Tie-In Toys Are the Future of Movie Marketing
The movie and TV industry is different than it used to be. If that's not the understatement of the century, we're not sure what is. But what we mean is that people are much more likely to download movies rather than pay for them at the theaters, or cancel their traditional cable packages in favor of internet streaming services.
To make up for that, companies have relied heavily on promotional tools like licensed merchandise and toys. We've seen it through subscription services like loot crate, and an article for The New York Times explored the idea of the increased importance of movie tie-ins.
Pam Lifford, president of Warner Bros. Consumer Products, told The New York Times that toys have been one of the key ways that entertainment companies keep fans interested and engaged between releases.
"To gain market share, it has to come from somewhere," she said. She said that media conglomerates like Warner Bros. are big on developing movies that are toy-ready, like "Guardians of the Galaxy,""Fantastic Beasts and Where to Find Them" and more.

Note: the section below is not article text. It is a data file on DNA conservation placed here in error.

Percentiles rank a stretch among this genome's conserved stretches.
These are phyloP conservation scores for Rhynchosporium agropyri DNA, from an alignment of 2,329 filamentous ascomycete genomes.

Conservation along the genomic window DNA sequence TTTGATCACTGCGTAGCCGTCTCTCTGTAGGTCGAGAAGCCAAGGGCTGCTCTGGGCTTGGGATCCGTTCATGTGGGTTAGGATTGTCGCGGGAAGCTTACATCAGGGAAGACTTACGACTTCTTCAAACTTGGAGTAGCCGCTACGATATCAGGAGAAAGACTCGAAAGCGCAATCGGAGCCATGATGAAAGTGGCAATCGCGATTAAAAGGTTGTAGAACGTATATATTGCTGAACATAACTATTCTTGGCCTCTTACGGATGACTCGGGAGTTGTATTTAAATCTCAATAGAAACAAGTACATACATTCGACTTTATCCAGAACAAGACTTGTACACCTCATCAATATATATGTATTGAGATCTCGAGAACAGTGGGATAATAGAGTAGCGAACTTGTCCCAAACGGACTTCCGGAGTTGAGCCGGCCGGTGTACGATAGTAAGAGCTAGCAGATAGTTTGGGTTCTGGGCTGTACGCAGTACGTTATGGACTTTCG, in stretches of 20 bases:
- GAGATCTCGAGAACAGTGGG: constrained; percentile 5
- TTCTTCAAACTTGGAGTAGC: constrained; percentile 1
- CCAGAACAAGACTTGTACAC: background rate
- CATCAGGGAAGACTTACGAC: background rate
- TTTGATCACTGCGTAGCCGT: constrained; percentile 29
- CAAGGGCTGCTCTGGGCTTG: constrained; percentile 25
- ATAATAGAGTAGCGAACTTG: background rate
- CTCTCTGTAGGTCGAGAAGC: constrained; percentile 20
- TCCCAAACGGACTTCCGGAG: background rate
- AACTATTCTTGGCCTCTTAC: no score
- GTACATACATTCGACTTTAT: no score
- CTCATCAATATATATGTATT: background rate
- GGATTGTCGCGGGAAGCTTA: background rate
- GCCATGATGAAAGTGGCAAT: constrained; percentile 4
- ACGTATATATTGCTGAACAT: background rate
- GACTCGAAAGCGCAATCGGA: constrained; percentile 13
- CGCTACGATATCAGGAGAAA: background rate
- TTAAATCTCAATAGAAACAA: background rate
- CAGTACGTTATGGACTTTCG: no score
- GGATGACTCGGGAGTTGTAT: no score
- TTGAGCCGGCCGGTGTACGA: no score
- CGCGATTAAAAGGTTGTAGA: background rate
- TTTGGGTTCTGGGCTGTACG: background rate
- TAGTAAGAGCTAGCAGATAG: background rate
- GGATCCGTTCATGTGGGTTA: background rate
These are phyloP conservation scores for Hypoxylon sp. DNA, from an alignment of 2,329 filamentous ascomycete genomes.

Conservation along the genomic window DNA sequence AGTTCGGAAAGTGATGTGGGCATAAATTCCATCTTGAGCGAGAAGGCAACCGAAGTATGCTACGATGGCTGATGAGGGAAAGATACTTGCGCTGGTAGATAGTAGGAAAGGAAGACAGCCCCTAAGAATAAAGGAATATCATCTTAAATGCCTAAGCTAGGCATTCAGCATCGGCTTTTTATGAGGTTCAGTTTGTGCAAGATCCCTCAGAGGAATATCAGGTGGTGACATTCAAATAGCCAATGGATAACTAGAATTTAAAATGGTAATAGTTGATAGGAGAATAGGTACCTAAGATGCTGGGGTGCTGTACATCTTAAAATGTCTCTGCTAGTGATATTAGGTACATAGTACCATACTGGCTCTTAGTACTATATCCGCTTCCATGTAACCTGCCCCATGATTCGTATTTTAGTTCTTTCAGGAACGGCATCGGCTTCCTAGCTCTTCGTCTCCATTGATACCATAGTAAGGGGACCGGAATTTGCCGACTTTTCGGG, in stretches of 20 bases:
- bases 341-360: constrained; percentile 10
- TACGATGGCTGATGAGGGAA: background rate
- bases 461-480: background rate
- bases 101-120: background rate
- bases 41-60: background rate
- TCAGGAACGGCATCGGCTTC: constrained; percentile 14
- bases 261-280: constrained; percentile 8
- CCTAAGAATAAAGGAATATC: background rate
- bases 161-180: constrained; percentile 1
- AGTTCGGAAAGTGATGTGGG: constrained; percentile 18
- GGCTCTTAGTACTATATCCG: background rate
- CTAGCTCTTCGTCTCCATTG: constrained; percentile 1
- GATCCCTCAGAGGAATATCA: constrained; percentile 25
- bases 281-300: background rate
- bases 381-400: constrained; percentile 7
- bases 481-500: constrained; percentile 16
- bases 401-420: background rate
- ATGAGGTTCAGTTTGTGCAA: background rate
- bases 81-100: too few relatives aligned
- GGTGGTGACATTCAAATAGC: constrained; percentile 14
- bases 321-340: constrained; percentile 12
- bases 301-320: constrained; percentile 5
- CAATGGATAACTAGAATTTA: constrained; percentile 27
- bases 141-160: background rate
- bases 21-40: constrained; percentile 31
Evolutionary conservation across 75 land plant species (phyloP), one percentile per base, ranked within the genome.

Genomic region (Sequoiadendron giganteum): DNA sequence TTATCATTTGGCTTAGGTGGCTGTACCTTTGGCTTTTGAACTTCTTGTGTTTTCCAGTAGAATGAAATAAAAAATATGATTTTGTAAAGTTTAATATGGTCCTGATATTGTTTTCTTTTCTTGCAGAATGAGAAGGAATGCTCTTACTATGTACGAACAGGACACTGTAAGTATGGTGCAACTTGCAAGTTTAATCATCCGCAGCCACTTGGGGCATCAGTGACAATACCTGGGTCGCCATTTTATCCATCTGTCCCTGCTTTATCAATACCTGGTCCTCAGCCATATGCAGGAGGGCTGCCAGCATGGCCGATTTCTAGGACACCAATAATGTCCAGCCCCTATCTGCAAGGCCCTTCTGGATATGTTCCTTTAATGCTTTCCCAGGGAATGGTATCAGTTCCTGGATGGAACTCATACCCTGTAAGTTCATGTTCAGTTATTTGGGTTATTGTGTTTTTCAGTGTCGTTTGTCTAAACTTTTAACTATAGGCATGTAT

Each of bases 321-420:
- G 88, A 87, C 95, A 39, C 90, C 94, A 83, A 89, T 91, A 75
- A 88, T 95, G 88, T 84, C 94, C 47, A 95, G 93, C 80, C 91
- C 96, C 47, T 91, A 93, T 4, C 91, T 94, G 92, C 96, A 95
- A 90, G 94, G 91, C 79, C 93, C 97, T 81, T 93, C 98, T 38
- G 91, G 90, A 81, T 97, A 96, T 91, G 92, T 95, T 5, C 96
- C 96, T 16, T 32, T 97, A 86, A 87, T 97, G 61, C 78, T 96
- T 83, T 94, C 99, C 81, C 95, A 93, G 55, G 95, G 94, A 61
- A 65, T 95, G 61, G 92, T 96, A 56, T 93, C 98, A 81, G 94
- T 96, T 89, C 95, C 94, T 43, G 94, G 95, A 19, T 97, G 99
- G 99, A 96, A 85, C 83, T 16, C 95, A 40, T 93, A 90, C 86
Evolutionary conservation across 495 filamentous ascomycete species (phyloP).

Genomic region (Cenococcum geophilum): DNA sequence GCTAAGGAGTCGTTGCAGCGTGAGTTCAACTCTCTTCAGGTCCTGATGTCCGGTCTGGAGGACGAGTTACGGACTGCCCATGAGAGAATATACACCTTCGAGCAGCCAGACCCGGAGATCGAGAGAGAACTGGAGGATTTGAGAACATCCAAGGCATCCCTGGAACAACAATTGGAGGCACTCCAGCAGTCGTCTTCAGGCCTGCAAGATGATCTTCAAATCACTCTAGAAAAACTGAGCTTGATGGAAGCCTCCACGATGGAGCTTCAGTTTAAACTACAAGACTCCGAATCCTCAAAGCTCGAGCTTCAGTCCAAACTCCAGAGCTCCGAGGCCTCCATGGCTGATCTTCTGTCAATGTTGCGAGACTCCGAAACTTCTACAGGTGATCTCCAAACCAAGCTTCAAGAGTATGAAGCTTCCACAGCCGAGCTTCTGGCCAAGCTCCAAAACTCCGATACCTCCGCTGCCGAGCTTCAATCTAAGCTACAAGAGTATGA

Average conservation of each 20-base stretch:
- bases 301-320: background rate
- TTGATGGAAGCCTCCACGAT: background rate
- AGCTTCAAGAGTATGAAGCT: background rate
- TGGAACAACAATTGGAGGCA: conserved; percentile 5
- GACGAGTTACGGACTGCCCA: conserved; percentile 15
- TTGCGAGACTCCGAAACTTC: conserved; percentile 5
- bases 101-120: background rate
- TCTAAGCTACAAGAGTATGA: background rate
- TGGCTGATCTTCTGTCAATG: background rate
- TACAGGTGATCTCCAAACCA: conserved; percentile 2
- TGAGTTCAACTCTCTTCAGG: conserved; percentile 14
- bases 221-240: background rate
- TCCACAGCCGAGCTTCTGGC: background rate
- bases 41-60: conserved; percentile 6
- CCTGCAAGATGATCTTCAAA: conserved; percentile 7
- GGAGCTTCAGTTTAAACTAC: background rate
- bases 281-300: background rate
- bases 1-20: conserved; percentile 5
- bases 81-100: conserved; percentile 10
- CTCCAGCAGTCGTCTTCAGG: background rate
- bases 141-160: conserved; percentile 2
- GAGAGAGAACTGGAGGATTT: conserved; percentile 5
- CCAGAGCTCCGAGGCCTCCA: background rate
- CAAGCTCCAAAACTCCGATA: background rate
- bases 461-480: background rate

Prior to Lifford's appointment at Warner Bros., the studio merchandising unit had no growth at all during some years. But last year, profit increased 47 percent compared to 2015, with revenue from licensed products totaling $6.5 billion. That's an 8 percent increase over that same time period.
The New York Times writes:
With the decline in DVD sales speeding up and the box office stalling on a global scale — even as movies become more expensive to make—studios like Warner for the first time are looking to merchandise as an engine.
Citing a Bloomberg analysis, The New York Times also reported that film studios will release 25 movies this year with toy tie-ins. That's up from the past average of about eight.
I mean, let's look at what's coming to theaters (or home computers) within the next few months: "Wonder Woman," "Captain Underpants," "Cars 3," another "Transformers," and "Despicable Me 3" are all pretty toy-ready, if you ask us.